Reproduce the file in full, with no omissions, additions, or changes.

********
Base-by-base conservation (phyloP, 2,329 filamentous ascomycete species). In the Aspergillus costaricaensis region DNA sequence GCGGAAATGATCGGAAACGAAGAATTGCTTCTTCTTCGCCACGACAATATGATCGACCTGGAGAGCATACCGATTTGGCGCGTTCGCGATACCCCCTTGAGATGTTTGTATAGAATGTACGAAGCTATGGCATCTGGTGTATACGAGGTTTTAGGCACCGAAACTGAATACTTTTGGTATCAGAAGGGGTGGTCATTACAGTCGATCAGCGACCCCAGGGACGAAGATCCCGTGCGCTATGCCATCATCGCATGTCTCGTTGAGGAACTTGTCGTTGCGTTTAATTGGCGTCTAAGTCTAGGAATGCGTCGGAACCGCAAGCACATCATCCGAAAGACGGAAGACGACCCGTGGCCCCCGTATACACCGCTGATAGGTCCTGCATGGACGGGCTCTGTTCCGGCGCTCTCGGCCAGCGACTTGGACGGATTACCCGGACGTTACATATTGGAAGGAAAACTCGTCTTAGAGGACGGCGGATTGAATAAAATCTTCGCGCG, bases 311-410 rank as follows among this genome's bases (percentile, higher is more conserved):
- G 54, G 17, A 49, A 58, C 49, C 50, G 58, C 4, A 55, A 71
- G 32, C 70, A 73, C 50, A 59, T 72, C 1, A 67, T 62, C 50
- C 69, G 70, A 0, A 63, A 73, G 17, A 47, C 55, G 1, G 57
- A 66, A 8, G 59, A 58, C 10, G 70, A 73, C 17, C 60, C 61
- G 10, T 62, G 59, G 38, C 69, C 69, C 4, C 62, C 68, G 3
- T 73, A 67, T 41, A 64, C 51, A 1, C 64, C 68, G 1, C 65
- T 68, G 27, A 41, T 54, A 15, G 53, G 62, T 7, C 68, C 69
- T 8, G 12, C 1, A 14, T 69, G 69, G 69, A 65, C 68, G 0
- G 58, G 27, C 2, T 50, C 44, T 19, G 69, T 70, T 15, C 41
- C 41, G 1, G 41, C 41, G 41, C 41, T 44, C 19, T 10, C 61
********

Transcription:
Base-by-base conservation (phyloP, 2,329 filamentous ascomycete species). In the Aspergillus costaricaensis region DNA sequence GCGGAAATGATCGGAAACGAAGAATTGCTTCTTCTTCGCCACGACAATATGATCGACCTGGAGAGCATACCGATTTGGCGCGTTCGCGATACCCCCTTGAGATGTTTGTATAGAATGTACGAAGCTATGGCATCTGGTGTATACGAGGTTTTAGGCACCGAAACTGAATACTTTTGGTATCAGAAGGGGTGGTCATTACAGTCGATCAGCGACCCCAGGGACGAAGATCCCGTGCGCTATGCCATCATCGCATGTCTCGTTGAGGAACTTGTCGTTGCGTTTAATTGGCGTCTAAGTCTAGGAATGCGTCGGAACCGCAAGCACATCATCCGAAAGACGGAAGACGACCCGTGGCCCCCGTATACACCGCTGATAGGTCCTGCATGGACGGGCTCTGTTCCGGCGCTCTCGGCCAGCGACTTGGACGGATTACCCGGACGTTACATATTGGAAGGAAAACTCGTCTTAGAGGACGGCGGATTGAATAAAATCTTCGCGCG, bases 311-410 rank as follows among this genome's bases (percentile, higher is more conserved):
- G 54, G 17, A 49, A 58, C 49, C 50, G 58, C 4, A 55, A 71
- G 32, C 70, A 73, C 50, A 59, T 72, C 1, A 67, T 62, C 50
- C 69, G 70, A 0, A 63, A 73, G 17, A 47, C 55, G 1, G 57
- A 66, A 8, G 59, A 58, C 10, G 70, A 73, C 17, C 60, C 61
- G 10, T 62, G 59, G 38, C 69, C 69, C 4, C 62, C 68, G 3
- T 73, A 67, T 41, A 64, C 51, A 1, C 64, C 68, G 1, C 65
- T 68, G 27, A 41, T 54, A 15, G 53, G 62, T 7, C 68, C 69
- T 8, G 12, C 1, A 14, T 69, G 69, G 69, A 65, C 68, G 0
- G 58, G 27, C 2, T 50, C 44, T 19, G 69, T 70, T 15, C 41
- C 41, G 1, G 41, C 41, G 41, C 41, T 44, C 19, T 10, C 61